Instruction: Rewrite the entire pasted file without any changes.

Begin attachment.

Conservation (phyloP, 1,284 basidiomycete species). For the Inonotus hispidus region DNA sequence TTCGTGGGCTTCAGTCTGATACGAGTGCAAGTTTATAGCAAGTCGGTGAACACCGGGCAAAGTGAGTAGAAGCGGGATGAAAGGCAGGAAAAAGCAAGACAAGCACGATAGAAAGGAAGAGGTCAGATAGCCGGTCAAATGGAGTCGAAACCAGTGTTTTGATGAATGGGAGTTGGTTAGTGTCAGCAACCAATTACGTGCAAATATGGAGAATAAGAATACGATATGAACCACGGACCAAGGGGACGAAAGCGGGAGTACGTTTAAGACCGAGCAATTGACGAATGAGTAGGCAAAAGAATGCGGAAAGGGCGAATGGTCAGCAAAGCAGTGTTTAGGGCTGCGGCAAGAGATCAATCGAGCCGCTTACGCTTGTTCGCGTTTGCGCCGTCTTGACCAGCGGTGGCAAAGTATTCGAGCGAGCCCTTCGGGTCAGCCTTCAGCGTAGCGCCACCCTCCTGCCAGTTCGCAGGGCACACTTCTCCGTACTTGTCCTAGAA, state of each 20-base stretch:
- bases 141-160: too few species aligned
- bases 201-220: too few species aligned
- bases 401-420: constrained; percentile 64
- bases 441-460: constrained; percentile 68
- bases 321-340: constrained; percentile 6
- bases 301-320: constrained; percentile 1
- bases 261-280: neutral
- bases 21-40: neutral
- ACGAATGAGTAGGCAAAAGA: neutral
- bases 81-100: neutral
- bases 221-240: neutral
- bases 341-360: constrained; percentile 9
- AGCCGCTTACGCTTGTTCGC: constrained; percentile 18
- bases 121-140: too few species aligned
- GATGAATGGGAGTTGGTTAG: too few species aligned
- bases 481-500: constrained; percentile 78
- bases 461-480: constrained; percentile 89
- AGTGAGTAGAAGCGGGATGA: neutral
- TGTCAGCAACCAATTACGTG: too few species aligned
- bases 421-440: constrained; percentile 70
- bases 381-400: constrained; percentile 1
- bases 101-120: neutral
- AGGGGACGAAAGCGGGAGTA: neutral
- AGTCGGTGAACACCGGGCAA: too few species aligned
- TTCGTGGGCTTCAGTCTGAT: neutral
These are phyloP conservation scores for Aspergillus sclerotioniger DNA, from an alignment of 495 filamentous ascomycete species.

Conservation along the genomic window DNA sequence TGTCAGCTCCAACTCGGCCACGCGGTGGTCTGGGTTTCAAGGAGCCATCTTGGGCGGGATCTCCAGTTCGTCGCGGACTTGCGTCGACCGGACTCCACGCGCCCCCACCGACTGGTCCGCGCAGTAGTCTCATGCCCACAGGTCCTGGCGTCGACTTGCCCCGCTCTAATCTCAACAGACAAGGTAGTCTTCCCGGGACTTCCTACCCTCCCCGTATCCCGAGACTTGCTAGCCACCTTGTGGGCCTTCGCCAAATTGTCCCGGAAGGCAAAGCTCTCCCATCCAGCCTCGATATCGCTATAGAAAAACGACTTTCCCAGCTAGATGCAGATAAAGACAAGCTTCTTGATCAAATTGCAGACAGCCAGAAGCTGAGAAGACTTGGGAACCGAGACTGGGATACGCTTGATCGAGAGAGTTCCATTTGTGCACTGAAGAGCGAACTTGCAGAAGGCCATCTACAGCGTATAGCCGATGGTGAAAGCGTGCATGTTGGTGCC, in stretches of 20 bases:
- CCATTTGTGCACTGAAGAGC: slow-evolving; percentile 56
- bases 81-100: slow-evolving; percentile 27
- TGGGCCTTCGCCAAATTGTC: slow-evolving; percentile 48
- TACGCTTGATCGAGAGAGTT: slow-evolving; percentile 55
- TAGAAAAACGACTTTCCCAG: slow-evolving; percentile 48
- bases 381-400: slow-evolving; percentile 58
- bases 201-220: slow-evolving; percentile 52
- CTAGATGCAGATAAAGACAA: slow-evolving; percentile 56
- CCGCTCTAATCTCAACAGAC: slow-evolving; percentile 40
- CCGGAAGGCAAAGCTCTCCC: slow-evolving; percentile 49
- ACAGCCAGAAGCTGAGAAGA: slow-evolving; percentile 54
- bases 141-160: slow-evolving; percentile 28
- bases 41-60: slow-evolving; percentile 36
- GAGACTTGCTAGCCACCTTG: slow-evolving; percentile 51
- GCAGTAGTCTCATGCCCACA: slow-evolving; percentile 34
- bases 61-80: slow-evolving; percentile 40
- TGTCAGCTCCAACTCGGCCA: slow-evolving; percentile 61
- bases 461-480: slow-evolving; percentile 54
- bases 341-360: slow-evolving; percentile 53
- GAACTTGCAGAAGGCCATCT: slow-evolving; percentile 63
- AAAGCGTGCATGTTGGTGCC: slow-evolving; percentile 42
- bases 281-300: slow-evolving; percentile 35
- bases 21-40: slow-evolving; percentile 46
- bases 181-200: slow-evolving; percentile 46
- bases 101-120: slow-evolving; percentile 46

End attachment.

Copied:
Conservation (phyloP, 1,284 basidiomycete species). For the Inonotus hispidus region DNA sequence TTCGTGGGCTTCAGTCTGATACGAGTGCAAGTTTATAGCAAGTCGGTGAACACCGGGCAAAGTGAGTAGAAGCGGGATGAAAGGCAGGAAAAAGCAAGACAAGCACGATAGAAAGGAAGAGGTCAGATAGCCGGTCAAATGGAGTCGAAACCAGTGTTTTGATGAATGGGAGTTGGTTAGTGTCAGCAACCAATTACGTGCAAATATGGAGAATAAGAATACGATATGAACCACGGACCAAGGGGACGAAAGCGGGAGTACGTTTAAGACCGAGCAATTGACGAATGAGTAGGCAAAAGAATGCGGAAAGGGCGAATGGTCAGCAAAGCAGTGTTTAGGGCTGCGGCAAGAGATCAATCGAGCCGCTTACGCTTGTTCGCGTTTGCGCCGTCTTGACCAGCGGTGGCAAAGTATTCGAGCGAGCCCTTCGGGTCAGCCTTCAGCGTAGCGCCACCCTCCTGCCAGTTCGCAGGGCACACTTCTCCGTACTTGTCCTAGAA, state of each 20-base stretch:
- bases 141-160: too few species aligned
- bases 201-220: too few species aligned
- bases 401-420: constrained; percentile 64
- bases 441-460: constrained; percentile 68
- bases 321-340: constrained; percentile 6
- bases 301-320: constrained; percentile 1
- bases 261-280: neutral
- bases 21-40: neutral
- ACGAATGAGTAGGCAAAAGA: neutral
- bases 81-100: neutral
- bases 221-240: neutral
- bases 341-360: constrained; percentile 9
- AGCCGCTTACGCTTGTTCGC: constrained; percentile 18
- bases 121-140: too few species aligned
- GATGAATGGGAGTTGGTTAG: too few species aligned
- bases 481-500: constrained; percentile 78
- bases 461-480: constrained; percentile 89
- AGTGAGTAGAAGCGGGATGA: neutral
- TGTCAGCAACCAATTACGTG: too few species aligned
- bases 421-440: constrained; percentile 70
- bases 381-400: constrained; percentile 1
- bases 101-120: neutral
- AGGGGACGAAAGCGGGAGTA: neutral
- AGTCGGTGAACACCGGGCAA: too few species aligned
- TTCGTGGGCTTCAGTCTGAT: neutral
These are phyloP conservation scores for Aspergillus sclerotioniger DNA, from an alignment of 495 filamentous ascomycete species.

Conservation along the genomic window DNA sequence TGTCAGCTCCAACTCGGCCACGCGGTGGTCTGGGTTTCAAGGAGCCATCTTGGGCGGGATCTCCAGTTCGTCGCGGACTTGCGTCGACCGGACTCCACGCGCCCCCACCGACTGGTCCGCGCAGTAGTCTCATGCCCACAGGTCCTGGCGTCGACTTGCCCCGCTCTAATCTCAACAGACAAGGTAGTCTTCCCGGGACTTCCTACCCTCCCCGTATCCCGAGACTTGCTAGCCACCTTGTGGGCCTTCGCCAAATTGTCCCGGAAGGCAAAGCTCTCCCATCCAGCCTCGATATCGCTATAGAAAAACGACTTTCCCAGCTAGATGCAGATAAAGACAAGCTTCTTGATCAAATTGCAGACAGCCAGAAGCTGAGAAGACTTGGGAACCGAGACTGGGATACGCTTGATCGAGAGAGTTCCATTTGTGCACTGAAGAGCGAACTTGCAGAAGGCCATCTACAGCGTATAGCCGATGGTGAAAGCGTGCATGTTGGTGCC, in stretches of 20 bases:
- CCATTTGTGCACTGAAGAGC: slow-evolving; percentile 56
- bases 81-100: slow-evolving; percentile 27
- TGGGCCTTCGCCAAATTGTC: slow-evolving; percentile 48
- TACGCTTGATCGAGAGAGTT: slow-evolving; percentile 55
- TAGAAAAACGACTTTCCCAG: slow-evolving; percentile 48
- bases 381-400: slow-evolving; percentile 58
- bases 201-220: slow-evolving; percentile 52
- CTAGATGCAGATAAAGACAA: slow-evolving; percentile 56
- CCGCTCTAATCTCAACAGAC: slow-evolving; percentile 40
- CCGGAAGGCAAAGCTCTCCC: slow-evolving; percentile 49
- ACAGCCAGAAGCTGAGAAGA: slow-evolving; percentile 54
- bases 141-160: slow-evolving; percentile 28
- bases 41-60: slow-evolving; percentile 36
- GAGACTTGCTAGCCACCTTG: slow-evolving; percentile 51
- GCAGTAGTCTCATGCCCACA: slow-evolving; percentile 34
- bases 61-80: slow-evolving; percentile 40
- TGTCAGCTCCAACTCGGCCA: slow-evolving; percentile 61
- bases 461-480: slow-evolving; percentile 54
- bases 341-360: slow-evolving; percentile 53
- GAACTTGCAGAAGGCCATCT: slow-evolving; percentile 63
- AAAGCGTGCATGTTGGTGCC: slow-evolving; percentile 42
- bases 281-300: slow-evolving; percentile 35
- bases 21-40: slow-evolving; percentile 46
- bases 181-200: slow-evolving; percentile 46
- bases 101-120: slow-evolving; percentile 46